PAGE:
Hey there, time traveller!
This article was published 13/5/2012 (1710 days ago), so information in it may no longer be current.
It's been a rough few weeks for downtown Ellice Avenue.
On April 14, the National Research Council announced it will be vacating and selling its two buildings at 435 and 445 Ellice Ave. That will throw 250,000 square feet of laboratory/office space onto the market, although NRC officials haven't said how soon that will happen.
And last week, the owner of another prominent building just one block to the east -- what's commonly referred to as the IBM building at 400 Ellice Ave. -- confirmed its anchor tenant is vacating about 21/4 floors in the three-storey building.
That's because the tenant, IBM, is moving a good chunk of its operations next January to another location in the city. It's only retaining about three-quarters of the main floor -- 26,000 square feet -- in the roughly 90,000-square-foot building.
The building's owner, Shelter Canadian Properties Ltd., has hired the Winnipeg office of Colliers International to help backfill the space, and Colliers is already actively marketing it.
Shelter president Arni Thorsteinson said he's optimistic they'll find a replacement tenant or tenants before IBM moves.
"Colliers said it's beautiful space and it's connected to Portage Place (shopping centre) and the underground parkade (beneath the mall)."
The fact it's only a block away from the new 311 Portage Avenue at Centrepoint office/hotel/retail/parkade development that's under construction on the north side of Portage also makes it a desirable location, Thorsteinson said.
Downtown office leasing specialist Wayne Sato, a vice-president in the local office of Cushman & Wakefield, said it's likely going to be a lot easier to backfill the IBM space than the NRC space.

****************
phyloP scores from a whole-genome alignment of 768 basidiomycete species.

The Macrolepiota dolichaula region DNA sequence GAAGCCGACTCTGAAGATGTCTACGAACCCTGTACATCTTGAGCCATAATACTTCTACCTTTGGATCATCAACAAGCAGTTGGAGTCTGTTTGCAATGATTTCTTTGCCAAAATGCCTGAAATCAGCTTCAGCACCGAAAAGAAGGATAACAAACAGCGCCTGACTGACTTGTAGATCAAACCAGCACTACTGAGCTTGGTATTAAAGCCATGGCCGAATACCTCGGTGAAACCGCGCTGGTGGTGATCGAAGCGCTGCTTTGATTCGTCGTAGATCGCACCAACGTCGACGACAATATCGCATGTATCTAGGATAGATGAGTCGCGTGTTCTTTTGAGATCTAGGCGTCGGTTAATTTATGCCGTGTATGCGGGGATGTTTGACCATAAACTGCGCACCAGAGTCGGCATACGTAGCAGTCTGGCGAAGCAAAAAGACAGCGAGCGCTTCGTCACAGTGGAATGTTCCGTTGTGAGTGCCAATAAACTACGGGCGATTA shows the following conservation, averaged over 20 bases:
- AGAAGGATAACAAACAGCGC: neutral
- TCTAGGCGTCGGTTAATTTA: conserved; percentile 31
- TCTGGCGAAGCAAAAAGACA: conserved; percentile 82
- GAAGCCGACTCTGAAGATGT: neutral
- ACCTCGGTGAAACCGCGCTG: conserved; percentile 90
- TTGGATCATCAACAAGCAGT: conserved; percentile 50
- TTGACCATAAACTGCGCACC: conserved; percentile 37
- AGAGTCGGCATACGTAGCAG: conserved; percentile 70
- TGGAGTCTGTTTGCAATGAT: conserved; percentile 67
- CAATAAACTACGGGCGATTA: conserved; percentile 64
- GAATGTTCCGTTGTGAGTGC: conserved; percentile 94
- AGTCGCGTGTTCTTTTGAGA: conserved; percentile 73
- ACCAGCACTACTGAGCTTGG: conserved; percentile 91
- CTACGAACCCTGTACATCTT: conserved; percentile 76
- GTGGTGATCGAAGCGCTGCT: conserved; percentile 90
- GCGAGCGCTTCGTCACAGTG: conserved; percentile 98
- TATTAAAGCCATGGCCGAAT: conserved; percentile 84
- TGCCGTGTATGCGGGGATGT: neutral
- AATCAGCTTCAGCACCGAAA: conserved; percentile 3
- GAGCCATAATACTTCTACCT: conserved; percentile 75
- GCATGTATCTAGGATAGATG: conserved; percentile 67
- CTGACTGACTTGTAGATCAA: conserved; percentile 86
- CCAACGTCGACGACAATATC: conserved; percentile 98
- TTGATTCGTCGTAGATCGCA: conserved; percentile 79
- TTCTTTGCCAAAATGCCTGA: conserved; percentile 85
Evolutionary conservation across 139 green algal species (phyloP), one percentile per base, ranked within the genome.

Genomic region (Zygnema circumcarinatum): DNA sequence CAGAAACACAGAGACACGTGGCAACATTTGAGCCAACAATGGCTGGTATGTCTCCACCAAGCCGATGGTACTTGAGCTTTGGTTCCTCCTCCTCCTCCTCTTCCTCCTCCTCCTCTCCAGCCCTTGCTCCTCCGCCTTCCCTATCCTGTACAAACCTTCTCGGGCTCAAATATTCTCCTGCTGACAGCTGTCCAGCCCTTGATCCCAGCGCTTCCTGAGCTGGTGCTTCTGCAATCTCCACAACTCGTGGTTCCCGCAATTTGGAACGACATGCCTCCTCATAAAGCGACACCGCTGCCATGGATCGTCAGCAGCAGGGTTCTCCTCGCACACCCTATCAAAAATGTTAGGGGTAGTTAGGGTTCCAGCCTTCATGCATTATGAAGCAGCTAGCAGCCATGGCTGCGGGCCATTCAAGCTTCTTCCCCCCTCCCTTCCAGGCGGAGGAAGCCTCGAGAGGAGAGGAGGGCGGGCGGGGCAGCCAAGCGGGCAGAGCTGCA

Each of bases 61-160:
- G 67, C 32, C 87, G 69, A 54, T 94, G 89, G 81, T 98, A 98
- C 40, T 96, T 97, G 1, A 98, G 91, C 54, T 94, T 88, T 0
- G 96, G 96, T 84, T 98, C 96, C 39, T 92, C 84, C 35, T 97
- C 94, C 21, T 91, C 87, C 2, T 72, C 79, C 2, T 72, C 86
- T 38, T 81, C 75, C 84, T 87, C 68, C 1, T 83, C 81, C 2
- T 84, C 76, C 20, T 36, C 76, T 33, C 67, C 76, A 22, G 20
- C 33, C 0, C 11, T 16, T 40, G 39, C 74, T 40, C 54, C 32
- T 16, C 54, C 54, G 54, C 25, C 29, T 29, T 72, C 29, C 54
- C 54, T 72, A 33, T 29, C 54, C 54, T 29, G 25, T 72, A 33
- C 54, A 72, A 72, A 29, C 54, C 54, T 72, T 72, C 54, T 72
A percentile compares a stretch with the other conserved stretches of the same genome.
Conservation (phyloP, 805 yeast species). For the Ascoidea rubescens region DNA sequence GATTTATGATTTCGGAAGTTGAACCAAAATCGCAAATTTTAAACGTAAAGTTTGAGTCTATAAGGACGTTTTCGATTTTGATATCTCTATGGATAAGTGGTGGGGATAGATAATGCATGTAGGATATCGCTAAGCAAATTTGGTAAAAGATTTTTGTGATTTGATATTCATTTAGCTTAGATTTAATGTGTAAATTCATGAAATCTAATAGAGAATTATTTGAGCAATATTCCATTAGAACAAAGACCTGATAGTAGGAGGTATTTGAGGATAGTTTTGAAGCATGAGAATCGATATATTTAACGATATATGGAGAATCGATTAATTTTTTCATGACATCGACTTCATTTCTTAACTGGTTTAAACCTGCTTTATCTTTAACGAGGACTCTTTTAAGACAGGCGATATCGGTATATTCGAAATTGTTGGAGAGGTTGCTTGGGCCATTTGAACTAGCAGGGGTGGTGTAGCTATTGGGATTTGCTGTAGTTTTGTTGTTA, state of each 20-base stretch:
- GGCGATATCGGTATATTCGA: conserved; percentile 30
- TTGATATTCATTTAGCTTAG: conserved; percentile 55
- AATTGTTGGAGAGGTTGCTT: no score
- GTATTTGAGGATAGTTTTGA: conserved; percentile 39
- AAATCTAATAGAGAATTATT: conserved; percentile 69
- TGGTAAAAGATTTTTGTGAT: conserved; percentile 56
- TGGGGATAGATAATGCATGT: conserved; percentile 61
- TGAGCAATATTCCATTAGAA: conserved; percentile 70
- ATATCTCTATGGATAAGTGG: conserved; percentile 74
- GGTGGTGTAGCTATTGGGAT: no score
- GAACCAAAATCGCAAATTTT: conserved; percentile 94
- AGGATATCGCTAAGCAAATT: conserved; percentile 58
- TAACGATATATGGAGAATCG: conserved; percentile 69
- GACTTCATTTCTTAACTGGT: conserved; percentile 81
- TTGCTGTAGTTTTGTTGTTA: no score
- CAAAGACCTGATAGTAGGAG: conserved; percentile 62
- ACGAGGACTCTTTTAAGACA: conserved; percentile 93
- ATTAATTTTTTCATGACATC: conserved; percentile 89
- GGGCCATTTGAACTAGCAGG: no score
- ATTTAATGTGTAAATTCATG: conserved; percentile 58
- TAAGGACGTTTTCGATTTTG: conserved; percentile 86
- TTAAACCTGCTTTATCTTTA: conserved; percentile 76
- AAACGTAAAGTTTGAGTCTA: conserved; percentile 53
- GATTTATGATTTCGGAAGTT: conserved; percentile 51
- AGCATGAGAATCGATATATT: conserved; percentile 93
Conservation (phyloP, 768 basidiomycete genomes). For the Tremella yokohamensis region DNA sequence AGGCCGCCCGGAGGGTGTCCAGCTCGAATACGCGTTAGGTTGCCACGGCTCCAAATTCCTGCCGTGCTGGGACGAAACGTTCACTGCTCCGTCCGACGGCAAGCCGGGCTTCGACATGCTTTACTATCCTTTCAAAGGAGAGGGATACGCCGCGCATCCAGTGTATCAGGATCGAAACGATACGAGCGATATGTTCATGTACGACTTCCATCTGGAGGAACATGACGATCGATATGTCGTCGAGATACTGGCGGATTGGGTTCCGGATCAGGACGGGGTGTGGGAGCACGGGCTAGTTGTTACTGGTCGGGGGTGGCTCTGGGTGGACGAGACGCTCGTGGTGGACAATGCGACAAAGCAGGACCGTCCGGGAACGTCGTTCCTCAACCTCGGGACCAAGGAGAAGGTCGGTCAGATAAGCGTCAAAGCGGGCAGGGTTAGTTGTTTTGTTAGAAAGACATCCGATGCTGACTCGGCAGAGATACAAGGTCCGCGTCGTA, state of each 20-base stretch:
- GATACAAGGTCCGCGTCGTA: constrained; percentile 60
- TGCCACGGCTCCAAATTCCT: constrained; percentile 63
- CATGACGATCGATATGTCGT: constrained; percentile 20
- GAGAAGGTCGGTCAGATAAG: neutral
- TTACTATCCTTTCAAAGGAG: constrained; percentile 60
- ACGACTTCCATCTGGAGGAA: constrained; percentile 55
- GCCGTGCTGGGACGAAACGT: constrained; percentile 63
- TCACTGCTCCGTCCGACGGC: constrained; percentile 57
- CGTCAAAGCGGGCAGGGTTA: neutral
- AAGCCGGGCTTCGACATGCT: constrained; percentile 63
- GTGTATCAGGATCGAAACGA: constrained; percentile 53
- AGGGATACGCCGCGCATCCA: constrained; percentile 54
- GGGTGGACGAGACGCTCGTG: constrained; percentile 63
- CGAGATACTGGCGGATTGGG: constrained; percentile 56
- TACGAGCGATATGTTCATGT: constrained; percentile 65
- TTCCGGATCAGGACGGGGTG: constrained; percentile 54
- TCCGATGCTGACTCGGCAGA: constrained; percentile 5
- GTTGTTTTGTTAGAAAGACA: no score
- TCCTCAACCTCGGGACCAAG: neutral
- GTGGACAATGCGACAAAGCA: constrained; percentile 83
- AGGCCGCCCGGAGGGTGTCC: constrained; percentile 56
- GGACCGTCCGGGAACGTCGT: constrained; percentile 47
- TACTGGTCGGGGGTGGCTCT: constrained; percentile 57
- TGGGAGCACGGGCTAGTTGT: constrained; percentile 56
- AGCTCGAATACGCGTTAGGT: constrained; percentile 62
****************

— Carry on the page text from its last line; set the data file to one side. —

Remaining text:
"It (the IBM building) has a great tie-in to Portage Place... it's a newer building, and the systems are top of the line," Sato said.
And even though it isn't typical office space, it could be converted to that fairly easily, he added.
However, the same can't be said for the two NRC buildings, which have some offices but are primarily laboratory and research space.
"It's a different type of product that was developed for a specific type of user," Sato said. "So I see them trying to get other research groups in there" rather than taking the costly step of redeveloping them as office buildings.
Sato said having the IBM space on the market shouldn't interfere with Cushman & Wakefield's efforts to find tenants for the 11/2 floors -- 26,000 square feet -- still available in Centrepoint's five-storey Stantec office building. Or for any office buildings that may be part of the redevelopment of Manitoba Public Insurance's two surface parking lots south of Portage near Cityplace shopping centre.
Sato said those sites are within CentreVenture Development Corp.'s much-talked-about sports, hospitality and entertainment district (SHED), and will appeal to tenants seeking a high-profile location and all the benefits that go with it.
"That (Ellice Avenue) isn't considered a high-profile business address," he said, so the IBM building will appeal to a different type of tenant.
Loren Cisyk, IBM's senior official in Winnipeg, wouldn't say where some of the firm's operations will be moving to because a leasing agreement is still being negotiated. And he wouldn't say if it's downtown or in the suburbs, although he admitted that in most other cities, IBM has a small presence in the downtown and the bulk of its operations in the suburbs.